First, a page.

Then I left the kitchen, slowly walked up the stairs to my bedroom and devoured them as quickly as possible. After eating them, I'd run down the stairs to grab the milk from the fridge and pour a large glassful. I gulped the milk without taking a breath because those peanut butter cookies made me so thirsty.
My gramma's sister Aunt Addie also lived with us and she and I adored each other. Aunt Addie wanted to teach me to cook when I turned nine. She filled a pot with water and then told me to let her know when it started to boil.
I stood next to the stove and when I saw bubbles in the pot, took it off the burner and threw the water into the sink.
Aunt Addie returned and saw the empty pot, turned to me and said, "What happened to the water?"
I told her that the pot wasn't rinsed properly as there were soap bubbles in the water. Aunt Addie laughed but gramma shrugged her shoulders and called me hopeless.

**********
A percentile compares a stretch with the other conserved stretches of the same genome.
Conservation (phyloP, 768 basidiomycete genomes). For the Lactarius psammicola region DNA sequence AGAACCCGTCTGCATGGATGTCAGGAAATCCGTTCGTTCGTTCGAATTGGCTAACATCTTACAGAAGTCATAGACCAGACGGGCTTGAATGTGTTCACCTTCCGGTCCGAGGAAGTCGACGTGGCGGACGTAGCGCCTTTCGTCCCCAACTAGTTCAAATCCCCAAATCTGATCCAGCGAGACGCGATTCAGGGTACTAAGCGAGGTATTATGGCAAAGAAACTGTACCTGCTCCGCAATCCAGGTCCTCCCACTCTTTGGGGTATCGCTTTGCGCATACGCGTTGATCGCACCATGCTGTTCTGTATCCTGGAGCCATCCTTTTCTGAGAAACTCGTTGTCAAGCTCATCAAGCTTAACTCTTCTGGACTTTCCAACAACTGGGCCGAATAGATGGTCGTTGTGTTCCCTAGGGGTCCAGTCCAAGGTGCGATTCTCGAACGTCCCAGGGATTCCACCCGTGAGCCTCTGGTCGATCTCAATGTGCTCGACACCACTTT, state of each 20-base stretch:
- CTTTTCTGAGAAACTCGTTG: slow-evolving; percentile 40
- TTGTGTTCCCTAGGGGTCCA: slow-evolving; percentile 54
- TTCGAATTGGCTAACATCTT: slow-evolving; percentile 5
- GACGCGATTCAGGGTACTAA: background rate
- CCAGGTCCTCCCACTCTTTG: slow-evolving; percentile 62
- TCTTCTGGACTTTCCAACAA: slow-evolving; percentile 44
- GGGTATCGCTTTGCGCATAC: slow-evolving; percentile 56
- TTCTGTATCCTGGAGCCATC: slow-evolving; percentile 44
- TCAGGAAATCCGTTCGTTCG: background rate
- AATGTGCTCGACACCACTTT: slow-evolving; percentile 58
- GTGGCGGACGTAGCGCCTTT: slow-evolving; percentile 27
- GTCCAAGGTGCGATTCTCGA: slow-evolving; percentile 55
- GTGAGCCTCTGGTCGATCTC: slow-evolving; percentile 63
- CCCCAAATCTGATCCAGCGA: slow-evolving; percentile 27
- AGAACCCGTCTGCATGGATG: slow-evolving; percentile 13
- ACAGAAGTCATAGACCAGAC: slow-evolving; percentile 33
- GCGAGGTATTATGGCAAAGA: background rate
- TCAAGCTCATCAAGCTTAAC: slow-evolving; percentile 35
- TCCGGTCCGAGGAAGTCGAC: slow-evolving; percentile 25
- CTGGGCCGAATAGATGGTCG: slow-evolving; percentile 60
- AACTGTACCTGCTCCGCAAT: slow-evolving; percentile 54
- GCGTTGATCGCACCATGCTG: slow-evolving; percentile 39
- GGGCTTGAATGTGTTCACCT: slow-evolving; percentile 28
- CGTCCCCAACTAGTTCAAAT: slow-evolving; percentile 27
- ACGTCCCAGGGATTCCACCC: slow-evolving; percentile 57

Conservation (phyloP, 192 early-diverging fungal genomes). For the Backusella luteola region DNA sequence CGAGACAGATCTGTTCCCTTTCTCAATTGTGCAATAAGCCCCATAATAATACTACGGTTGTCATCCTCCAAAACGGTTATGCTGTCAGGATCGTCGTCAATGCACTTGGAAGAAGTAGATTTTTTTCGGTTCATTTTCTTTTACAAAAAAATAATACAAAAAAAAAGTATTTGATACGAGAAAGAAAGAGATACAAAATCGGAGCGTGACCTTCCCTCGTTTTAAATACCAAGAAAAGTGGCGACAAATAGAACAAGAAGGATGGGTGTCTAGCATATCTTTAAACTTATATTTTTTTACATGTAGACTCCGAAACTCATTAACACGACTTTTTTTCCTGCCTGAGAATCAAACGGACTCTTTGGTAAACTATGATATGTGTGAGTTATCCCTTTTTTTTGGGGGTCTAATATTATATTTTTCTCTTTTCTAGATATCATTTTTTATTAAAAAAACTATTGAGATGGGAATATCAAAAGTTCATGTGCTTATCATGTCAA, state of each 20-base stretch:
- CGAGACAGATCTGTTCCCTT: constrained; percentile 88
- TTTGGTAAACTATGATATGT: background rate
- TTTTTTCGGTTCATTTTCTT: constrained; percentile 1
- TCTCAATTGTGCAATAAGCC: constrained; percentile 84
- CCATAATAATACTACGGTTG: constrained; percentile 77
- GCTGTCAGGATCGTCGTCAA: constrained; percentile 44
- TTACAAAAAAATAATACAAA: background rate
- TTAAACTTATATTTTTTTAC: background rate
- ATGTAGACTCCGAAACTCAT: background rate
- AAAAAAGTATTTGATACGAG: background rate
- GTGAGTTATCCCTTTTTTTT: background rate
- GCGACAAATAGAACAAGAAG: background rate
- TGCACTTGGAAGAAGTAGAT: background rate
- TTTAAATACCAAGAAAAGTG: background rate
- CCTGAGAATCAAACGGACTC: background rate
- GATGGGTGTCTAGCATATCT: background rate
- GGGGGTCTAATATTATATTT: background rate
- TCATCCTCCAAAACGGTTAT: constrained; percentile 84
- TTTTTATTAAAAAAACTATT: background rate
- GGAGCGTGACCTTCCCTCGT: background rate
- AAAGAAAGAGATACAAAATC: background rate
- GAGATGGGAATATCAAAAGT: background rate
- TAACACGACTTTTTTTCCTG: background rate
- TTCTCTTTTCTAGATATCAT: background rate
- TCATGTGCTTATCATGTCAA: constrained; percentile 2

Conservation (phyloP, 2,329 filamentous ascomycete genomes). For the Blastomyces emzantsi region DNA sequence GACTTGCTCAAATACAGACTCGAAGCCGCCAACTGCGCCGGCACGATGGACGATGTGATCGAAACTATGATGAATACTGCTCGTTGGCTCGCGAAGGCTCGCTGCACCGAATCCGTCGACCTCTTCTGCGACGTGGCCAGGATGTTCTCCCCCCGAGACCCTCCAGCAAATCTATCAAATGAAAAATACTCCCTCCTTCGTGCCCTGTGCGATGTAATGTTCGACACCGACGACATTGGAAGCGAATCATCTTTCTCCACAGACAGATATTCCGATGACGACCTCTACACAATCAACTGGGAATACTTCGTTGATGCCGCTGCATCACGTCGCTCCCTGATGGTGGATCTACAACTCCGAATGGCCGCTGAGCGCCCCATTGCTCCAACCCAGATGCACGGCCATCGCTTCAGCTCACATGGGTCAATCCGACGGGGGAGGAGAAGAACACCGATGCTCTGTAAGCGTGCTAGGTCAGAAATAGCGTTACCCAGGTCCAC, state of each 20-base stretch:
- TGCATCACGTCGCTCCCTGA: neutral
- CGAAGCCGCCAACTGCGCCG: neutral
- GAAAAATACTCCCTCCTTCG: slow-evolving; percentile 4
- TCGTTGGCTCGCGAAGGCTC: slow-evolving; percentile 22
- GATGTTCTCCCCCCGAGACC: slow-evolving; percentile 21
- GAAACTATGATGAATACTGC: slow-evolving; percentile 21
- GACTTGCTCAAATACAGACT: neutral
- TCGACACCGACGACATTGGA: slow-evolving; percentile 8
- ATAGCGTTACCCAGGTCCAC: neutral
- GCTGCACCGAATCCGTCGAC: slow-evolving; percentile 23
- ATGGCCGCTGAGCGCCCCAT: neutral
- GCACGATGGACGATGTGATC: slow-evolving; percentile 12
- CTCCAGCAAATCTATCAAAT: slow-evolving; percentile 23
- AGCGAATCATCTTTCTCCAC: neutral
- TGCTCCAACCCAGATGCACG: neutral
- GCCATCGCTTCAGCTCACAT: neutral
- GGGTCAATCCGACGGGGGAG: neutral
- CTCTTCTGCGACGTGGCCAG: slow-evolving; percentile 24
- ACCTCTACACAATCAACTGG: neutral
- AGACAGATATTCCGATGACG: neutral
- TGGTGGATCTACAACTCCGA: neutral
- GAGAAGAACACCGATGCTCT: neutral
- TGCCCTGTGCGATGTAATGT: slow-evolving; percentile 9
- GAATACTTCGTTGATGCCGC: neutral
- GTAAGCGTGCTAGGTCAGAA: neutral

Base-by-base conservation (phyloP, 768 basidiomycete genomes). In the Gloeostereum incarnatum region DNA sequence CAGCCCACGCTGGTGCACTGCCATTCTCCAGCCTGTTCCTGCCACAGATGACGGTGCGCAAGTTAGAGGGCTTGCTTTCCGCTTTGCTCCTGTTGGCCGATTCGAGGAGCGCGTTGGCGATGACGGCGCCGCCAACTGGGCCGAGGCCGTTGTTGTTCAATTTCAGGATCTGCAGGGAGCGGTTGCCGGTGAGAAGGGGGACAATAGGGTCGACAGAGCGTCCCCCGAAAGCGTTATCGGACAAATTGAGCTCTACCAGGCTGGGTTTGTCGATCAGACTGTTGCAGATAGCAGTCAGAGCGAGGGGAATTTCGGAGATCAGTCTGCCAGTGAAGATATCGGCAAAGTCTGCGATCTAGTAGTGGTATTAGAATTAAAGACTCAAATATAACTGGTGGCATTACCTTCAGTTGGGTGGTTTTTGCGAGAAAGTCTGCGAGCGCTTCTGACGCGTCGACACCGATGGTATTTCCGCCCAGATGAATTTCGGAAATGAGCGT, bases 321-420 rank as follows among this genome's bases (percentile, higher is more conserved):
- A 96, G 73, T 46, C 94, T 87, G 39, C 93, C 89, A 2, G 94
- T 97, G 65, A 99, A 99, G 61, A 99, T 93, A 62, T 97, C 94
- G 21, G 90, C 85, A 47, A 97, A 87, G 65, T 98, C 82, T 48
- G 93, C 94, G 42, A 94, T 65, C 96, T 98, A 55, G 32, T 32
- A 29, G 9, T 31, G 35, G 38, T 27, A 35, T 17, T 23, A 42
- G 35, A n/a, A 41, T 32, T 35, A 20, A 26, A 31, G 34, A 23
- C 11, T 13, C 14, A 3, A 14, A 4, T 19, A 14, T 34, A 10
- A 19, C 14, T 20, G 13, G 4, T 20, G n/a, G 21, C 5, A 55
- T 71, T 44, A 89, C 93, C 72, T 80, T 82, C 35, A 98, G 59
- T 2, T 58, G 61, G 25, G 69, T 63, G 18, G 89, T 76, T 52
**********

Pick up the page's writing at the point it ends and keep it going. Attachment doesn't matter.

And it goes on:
The next time in the kitchen, Aunt Addie and I wanted to make a pineapple upside down cake. We placed the pineapples on the bottom of the pan, sprinkled with brown sugar, lots of melted butter on top of the brown sugar and poured the batter over it.
Aunt Addie said, "Sweetheart, please put it into the oven."
With a satisfied grin, I opened up the oven door and remembered that it was an upside down cake, I turned the pan over and all the batter ran down between the racks onto the bottom of the oven. It made a big mess.
Aunt Addie laughed but gramma had a fit. I decided that when I grew up, I wanted to have fun in the kitchen so watched how Aunt Addie cooked. She loved to share whatever she made with the whole family. Her fried sweet potatoes and wilted lettuce with bacon salad remain the best I ever tasted.